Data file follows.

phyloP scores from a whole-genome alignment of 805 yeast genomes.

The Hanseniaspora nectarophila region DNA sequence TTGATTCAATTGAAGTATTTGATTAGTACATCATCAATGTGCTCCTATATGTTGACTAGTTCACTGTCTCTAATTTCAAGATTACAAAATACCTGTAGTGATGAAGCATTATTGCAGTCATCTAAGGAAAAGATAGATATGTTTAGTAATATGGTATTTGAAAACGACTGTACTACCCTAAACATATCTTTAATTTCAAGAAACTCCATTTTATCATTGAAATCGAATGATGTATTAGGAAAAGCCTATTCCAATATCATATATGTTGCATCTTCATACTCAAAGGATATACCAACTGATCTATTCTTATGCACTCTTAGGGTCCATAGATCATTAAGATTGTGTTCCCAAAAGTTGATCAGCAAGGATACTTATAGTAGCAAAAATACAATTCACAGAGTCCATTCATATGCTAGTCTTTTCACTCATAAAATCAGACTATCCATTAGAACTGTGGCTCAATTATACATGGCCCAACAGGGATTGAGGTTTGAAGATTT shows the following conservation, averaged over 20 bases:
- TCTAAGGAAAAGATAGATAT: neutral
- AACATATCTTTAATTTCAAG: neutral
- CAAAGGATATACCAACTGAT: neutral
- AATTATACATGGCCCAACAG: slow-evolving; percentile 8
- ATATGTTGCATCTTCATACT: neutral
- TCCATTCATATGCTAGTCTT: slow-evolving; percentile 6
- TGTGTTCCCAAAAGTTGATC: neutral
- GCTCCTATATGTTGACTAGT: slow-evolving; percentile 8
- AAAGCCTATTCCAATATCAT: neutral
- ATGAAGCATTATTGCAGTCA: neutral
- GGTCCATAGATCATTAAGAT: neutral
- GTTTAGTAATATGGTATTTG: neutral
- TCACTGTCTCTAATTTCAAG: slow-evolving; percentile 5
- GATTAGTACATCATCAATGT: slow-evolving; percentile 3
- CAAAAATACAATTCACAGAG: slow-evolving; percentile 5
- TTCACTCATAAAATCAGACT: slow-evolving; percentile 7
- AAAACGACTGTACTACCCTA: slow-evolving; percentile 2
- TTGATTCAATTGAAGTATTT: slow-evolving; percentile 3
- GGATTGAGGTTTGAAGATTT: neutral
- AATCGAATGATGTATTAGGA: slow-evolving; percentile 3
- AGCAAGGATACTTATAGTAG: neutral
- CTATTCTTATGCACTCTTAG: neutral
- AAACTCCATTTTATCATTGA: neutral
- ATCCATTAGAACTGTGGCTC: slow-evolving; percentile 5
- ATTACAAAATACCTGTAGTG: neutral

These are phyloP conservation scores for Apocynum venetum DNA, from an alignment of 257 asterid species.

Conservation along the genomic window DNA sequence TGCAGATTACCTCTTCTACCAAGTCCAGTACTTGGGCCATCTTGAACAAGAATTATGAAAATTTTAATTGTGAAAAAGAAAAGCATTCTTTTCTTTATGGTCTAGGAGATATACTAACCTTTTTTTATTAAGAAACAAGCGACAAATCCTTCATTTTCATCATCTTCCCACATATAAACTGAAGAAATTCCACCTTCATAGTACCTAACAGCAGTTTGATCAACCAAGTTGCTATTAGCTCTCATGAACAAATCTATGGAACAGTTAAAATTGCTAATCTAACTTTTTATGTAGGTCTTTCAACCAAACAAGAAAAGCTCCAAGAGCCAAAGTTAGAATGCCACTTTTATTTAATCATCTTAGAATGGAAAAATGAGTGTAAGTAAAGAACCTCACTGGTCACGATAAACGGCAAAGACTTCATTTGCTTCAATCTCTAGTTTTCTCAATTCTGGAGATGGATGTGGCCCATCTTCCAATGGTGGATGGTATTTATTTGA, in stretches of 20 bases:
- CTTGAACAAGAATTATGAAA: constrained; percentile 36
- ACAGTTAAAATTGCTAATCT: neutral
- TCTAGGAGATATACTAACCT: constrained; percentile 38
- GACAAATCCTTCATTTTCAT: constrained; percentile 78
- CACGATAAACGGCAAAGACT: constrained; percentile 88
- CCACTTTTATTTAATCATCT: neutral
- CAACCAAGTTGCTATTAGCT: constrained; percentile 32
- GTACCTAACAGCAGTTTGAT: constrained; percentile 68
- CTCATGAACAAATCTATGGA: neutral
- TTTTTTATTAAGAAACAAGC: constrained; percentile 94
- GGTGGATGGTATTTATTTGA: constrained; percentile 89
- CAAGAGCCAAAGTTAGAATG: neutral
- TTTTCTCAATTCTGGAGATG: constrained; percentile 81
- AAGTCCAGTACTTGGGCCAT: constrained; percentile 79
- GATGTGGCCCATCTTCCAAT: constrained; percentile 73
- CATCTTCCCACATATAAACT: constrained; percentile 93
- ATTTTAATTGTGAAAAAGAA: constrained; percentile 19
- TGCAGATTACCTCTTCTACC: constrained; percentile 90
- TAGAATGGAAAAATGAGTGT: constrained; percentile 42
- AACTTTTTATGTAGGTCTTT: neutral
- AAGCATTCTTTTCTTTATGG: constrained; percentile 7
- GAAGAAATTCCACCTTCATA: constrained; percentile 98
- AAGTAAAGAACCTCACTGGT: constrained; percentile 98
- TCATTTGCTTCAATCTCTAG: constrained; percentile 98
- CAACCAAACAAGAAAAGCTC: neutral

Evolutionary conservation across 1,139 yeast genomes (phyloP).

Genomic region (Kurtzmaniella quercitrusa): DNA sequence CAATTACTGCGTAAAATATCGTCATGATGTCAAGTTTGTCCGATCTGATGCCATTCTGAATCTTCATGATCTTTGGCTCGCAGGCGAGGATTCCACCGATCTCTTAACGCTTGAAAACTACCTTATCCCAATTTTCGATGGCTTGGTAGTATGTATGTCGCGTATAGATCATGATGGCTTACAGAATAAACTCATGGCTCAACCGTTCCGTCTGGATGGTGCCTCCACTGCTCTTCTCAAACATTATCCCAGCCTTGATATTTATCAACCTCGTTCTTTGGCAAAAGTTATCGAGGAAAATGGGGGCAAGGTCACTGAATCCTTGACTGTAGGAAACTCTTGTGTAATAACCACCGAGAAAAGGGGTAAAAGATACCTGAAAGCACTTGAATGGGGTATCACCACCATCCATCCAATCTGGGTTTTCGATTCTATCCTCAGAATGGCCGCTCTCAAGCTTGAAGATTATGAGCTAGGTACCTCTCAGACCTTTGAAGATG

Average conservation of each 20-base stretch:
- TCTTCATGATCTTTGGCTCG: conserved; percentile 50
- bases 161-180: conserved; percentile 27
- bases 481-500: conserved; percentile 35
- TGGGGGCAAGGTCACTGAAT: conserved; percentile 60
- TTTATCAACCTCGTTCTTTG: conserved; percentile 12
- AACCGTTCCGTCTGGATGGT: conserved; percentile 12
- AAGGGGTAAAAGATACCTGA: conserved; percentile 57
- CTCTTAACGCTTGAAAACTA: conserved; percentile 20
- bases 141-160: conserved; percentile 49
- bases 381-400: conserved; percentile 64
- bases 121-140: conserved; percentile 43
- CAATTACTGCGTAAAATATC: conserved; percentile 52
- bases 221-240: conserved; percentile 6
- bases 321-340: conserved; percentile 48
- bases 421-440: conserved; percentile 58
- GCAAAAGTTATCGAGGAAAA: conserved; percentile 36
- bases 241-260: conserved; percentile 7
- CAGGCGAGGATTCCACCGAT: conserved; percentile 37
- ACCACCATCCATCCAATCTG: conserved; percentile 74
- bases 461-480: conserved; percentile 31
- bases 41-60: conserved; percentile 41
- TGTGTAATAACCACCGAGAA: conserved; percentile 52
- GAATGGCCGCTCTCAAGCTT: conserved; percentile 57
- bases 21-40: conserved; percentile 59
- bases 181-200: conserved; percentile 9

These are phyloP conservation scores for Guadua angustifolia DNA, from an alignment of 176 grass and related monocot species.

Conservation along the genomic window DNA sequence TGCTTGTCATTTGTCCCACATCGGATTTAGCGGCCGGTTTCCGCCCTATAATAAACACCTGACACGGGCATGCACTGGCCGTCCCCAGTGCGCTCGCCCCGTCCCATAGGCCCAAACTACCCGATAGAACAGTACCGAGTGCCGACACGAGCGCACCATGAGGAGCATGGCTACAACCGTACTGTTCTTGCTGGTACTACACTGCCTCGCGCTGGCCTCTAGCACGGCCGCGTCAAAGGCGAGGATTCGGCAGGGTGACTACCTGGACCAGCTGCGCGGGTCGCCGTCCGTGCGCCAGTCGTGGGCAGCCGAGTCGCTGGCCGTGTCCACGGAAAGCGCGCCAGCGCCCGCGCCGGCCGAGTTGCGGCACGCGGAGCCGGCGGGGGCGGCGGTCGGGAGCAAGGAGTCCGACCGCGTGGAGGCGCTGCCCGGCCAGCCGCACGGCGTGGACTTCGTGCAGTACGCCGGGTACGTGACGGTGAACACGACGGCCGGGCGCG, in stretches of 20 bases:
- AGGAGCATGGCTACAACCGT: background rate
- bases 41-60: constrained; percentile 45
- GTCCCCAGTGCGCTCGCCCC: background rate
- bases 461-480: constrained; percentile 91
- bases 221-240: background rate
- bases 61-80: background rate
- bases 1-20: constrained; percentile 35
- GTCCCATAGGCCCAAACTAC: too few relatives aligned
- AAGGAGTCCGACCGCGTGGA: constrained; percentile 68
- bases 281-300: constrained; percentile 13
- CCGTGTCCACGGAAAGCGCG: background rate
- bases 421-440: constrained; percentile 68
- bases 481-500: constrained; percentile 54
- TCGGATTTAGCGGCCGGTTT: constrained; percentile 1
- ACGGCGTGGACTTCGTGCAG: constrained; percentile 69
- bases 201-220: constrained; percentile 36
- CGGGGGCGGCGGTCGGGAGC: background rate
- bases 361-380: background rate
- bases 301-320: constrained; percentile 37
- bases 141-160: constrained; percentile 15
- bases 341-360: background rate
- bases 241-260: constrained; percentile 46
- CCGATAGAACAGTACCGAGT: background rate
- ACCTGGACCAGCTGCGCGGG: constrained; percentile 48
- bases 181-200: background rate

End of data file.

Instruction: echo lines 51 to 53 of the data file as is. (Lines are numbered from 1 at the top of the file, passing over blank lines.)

- GAAGAAATTCCACCTTCATA: constrained; percentile 98
- AAGTAAAGAACCTCACTGGT: constrained; percentile 98
- TCATTTGCTTCAATCTCTAG: constrained; percentile 98